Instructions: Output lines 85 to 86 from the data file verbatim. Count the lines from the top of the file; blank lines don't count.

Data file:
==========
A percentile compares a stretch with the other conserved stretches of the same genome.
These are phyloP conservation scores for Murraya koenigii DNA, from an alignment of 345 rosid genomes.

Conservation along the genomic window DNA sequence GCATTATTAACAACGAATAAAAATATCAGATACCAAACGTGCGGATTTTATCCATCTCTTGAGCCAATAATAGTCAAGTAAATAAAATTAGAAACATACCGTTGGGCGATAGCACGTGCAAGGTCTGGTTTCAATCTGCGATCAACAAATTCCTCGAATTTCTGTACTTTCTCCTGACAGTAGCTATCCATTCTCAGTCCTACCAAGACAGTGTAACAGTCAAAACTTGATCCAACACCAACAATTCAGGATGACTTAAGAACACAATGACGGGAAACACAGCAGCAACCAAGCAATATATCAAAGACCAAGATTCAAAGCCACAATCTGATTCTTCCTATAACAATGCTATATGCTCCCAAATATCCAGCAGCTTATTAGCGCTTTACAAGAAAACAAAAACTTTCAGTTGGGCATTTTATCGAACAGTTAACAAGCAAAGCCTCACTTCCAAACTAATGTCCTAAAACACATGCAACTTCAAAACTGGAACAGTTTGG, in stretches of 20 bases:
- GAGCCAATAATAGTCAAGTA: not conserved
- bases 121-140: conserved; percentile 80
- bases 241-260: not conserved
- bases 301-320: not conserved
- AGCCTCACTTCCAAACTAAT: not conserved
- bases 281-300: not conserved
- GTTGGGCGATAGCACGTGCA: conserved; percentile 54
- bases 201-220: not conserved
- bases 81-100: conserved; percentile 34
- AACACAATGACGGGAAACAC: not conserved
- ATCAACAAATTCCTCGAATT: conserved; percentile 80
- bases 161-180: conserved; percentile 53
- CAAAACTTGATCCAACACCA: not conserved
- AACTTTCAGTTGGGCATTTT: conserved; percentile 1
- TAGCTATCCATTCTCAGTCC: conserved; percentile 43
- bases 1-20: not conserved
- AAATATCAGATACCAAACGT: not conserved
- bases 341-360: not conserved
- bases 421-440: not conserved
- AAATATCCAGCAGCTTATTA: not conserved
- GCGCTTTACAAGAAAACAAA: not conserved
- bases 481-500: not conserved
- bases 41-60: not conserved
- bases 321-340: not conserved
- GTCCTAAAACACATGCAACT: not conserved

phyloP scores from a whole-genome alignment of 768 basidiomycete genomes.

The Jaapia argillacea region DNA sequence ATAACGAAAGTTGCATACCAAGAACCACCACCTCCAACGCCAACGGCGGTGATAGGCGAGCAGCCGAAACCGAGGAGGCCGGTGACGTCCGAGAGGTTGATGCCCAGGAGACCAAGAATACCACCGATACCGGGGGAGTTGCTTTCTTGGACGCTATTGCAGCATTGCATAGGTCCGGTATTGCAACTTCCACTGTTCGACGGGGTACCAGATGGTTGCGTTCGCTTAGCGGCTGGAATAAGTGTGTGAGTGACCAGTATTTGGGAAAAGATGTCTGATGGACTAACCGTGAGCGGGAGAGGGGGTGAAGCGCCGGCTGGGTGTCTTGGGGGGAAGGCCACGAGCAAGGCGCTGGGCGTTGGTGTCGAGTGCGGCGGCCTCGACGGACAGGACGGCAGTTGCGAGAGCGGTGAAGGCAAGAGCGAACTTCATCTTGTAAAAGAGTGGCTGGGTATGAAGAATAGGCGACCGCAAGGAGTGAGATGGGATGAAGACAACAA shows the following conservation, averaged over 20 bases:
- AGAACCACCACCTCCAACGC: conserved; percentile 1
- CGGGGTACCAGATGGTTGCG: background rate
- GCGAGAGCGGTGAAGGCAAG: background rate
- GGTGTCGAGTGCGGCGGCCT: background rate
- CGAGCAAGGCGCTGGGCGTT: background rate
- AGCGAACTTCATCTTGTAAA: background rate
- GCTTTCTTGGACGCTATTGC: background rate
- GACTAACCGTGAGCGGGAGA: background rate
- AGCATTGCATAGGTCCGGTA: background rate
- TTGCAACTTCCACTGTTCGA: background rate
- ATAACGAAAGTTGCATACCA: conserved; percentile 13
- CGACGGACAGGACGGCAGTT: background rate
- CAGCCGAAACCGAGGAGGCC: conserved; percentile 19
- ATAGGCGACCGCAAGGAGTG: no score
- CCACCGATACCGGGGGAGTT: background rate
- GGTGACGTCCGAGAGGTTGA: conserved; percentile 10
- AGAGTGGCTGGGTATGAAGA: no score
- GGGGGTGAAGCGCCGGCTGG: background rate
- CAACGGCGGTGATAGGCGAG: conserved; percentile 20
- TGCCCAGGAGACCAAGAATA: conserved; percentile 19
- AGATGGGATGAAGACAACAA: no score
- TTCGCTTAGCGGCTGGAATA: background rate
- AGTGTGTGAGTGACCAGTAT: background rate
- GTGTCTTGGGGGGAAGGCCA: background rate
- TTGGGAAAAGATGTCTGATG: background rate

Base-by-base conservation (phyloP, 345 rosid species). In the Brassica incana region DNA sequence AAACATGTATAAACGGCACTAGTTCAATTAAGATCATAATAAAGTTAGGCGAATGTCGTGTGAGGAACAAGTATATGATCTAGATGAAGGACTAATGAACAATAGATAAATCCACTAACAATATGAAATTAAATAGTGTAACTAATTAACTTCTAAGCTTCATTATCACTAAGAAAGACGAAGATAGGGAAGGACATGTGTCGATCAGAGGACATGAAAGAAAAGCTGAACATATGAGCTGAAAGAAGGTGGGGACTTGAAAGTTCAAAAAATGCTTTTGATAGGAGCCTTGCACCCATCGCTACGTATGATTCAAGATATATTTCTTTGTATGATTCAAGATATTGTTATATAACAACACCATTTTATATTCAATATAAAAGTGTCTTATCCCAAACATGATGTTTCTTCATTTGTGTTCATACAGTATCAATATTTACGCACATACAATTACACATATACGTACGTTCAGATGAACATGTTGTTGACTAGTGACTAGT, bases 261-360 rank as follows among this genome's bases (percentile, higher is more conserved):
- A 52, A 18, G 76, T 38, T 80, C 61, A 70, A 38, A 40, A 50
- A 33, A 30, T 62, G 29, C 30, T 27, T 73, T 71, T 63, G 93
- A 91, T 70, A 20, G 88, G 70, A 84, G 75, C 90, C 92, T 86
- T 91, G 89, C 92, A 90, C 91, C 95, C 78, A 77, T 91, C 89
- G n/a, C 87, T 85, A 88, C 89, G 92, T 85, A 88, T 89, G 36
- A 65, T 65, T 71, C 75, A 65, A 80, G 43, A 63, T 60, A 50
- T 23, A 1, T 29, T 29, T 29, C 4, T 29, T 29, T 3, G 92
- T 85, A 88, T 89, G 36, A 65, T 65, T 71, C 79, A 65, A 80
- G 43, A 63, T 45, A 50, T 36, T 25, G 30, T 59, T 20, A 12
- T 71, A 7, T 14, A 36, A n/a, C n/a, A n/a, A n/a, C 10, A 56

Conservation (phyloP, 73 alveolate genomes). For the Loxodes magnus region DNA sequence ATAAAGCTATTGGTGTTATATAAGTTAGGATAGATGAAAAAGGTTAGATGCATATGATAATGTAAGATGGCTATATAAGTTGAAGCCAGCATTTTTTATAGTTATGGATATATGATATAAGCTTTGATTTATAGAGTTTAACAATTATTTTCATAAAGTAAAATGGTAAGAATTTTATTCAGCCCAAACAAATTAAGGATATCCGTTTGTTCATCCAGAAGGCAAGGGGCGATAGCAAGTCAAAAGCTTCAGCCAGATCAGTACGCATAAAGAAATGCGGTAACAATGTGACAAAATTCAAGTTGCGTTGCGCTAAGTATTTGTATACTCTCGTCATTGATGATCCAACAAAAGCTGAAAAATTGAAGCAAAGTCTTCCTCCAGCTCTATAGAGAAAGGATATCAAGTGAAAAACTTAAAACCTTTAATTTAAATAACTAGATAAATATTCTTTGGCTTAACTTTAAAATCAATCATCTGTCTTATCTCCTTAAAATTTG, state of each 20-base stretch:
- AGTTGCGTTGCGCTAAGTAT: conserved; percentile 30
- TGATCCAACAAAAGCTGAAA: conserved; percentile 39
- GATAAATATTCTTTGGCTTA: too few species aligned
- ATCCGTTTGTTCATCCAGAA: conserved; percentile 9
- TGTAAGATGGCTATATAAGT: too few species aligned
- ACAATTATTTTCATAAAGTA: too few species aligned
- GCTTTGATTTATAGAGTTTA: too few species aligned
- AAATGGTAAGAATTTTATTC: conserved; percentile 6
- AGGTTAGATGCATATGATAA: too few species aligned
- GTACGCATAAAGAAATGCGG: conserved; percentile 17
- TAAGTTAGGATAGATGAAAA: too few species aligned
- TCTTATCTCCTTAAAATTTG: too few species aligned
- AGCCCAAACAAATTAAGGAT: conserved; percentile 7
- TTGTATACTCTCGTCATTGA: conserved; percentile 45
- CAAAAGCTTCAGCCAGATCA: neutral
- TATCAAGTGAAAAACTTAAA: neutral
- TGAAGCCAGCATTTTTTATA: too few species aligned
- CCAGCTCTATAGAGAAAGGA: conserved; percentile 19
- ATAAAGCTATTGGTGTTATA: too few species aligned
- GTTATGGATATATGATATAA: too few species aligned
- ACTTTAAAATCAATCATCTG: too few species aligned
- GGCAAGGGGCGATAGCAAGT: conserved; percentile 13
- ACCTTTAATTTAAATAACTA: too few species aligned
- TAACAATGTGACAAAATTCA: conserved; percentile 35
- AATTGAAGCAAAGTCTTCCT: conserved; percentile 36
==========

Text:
- CCAGCTCTATAGAGAAAGGA: conserved; percentile 19
- ATAAAGCTATTGGTGTTATA: too few species aligned